A new federal education commission aimed at reforming school financing recently launched its public outreach with a first stop in California.
The 27-member Equity and Excellence Commission, established in February, is focused on closing the achievement gap that separates poor, mostly black and Latino students from their more affluent, largely white peers. It hopes to raise public awareness and generate discussion, with the goal of getting more money to those schools where achievement gaps persist.
The commission held its first town hall meeting last week in San Jose that included local educators, community members, and several commissioners. While the effort is national, participants focused on state-specific issues, such as its decline in national academic standings and the challenges associated with Proposition 13.
"We held the event in San Jose in the spirit of engaging both experts and the public on a major issue that touches the entire nation," said Stanford law professor and commissioner Mariano-Florentino Cuellar.
Commissioners say they want to promote education reform that achieves equity, as opposed to parity. They say past reform efforts have focused on parity, or equal treatment for all students. But critics say a one-size-fits-all approach ignores the specific needs of students. Commissioners say equity, on the other hand, tailors spending to improve the performance of students on the low end of the achievement gap.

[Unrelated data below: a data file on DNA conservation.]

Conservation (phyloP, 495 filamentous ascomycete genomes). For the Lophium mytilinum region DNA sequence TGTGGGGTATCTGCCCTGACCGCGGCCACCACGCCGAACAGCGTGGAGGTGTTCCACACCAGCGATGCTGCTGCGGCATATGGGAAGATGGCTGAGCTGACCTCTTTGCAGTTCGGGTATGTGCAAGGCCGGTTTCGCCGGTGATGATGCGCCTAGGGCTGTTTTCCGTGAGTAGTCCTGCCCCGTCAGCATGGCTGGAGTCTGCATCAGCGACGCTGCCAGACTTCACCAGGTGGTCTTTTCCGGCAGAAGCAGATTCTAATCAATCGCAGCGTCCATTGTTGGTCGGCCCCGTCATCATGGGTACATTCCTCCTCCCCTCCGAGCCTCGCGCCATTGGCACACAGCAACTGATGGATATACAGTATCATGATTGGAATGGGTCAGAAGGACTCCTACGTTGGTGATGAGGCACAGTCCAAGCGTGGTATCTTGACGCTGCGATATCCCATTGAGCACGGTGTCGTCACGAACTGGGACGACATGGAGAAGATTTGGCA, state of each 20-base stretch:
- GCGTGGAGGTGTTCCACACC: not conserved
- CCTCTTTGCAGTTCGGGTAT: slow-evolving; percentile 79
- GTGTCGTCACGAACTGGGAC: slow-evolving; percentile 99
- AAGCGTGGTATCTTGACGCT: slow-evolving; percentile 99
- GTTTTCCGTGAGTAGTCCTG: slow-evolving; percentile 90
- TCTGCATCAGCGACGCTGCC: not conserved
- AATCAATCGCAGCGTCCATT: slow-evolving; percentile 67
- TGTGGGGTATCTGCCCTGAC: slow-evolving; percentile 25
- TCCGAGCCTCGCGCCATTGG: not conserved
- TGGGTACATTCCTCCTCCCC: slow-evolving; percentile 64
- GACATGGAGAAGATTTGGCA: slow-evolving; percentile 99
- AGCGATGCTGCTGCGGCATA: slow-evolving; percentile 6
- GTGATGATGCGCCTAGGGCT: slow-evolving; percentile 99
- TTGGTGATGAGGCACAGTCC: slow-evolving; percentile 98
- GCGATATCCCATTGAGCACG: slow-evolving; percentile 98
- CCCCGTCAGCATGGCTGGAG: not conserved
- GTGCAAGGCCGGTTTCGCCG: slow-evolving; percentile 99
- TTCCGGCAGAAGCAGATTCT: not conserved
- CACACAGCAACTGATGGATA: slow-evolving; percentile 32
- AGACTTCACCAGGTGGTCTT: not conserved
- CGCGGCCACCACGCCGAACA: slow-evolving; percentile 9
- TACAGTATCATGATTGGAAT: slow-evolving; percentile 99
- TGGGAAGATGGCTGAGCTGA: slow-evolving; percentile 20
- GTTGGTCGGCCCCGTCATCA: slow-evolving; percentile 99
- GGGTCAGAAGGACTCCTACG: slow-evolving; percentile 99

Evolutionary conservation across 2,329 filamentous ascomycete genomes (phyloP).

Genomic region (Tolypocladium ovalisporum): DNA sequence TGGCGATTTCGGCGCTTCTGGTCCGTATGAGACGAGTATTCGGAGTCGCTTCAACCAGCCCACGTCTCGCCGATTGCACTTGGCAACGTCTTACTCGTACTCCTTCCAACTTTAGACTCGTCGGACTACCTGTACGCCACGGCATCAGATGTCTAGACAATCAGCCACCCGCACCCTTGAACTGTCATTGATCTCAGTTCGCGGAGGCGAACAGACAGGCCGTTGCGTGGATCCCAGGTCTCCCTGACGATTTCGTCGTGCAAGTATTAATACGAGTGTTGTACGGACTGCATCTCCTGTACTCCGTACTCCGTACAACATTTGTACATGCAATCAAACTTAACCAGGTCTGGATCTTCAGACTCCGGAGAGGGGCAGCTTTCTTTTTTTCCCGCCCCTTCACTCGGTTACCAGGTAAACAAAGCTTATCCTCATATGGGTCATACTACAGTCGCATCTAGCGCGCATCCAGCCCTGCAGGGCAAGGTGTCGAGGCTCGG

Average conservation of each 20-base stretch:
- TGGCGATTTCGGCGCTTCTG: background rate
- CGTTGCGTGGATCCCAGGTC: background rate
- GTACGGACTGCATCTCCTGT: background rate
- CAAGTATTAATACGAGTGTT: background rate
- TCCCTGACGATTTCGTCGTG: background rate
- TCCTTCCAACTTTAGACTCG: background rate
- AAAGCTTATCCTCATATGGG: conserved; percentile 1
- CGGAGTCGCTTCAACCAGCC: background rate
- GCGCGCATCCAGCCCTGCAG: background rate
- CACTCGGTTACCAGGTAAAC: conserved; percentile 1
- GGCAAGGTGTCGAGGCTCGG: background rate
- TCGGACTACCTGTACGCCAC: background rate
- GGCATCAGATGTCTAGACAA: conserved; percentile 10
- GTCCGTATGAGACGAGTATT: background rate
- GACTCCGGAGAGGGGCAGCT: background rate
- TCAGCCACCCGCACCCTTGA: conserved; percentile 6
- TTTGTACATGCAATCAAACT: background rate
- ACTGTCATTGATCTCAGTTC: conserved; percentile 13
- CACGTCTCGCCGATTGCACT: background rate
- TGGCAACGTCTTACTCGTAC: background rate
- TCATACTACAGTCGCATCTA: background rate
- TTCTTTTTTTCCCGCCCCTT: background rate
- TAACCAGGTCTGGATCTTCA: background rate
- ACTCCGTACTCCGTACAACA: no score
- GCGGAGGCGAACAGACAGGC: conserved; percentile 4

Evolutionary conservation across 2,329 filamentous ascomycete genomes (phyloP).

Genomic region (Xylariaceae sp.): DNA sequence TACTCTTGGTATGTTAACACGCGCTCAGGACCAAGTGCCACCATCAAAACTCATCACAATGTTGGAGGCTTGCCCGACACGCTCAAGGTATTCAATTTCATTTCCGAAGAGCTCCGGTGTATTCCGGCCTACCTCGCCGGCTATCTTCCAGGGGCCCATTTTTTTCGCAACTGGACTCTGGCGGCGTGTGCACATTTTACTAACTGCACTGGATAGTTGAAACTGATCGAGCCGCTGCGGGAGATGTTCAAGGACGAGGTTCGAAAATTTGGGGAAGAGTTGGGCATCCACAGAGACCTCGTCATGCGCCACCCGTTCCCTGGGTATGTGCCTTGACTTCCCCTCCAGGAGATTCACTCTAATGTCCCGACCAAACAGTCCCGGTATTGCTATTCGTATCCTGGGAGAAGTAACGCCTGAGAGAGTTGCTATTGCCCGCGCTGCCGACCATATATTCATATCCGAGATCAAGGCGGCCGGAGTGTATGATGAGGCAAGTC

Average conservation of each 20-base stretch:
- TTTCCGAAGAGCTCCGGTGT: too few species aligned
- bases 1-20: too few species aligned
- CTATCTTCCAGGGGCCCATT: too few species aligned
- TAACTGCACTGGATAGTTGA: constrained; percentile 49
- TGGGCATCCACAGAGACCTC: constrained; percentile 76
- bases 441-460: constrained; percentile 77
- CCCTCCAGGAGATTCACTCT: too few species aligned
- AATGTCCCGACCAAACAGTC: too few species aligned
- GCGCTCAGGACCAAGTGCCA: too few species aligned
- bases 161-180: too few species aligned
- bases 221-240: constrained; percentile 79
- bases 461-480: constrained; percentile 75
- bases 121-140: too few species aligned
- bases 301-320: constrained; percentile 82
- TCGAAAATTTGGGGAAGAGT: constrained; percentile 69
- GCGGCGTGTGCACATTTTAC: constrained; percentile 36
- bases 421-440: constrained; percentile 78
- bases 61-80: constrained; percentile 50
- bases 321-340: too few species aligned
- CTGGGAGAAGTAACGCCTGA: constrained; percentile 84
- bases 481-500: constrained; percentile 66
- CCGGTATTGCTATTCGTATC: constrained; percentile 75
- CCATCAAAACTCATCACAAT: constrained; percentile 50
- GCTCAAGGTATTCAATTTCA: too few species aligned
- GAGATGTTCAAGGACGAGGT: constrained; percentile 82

"The ultimate issue is not just that children in some schools or districts have far better educational outcomes than kids in schools just a few miles away," Cuellar said. "It's whether America as a country will be sufficiently prepared for the challenges and opportunities of the 21st century."
The commissioners are high-profile members of a variety of fields, including academics such as education professor Linda Darling-Hammond of Stanford and Chris Edley, the dean of UC-Berkeley's law school. The commission also includes union leaders such as American Federation of Teachers President Randi Weingarten and National Education Association President Dennis van Roekel, and education philanthropists such as Netflix founder Reed Hastings.
The commission is set to create a final report by December.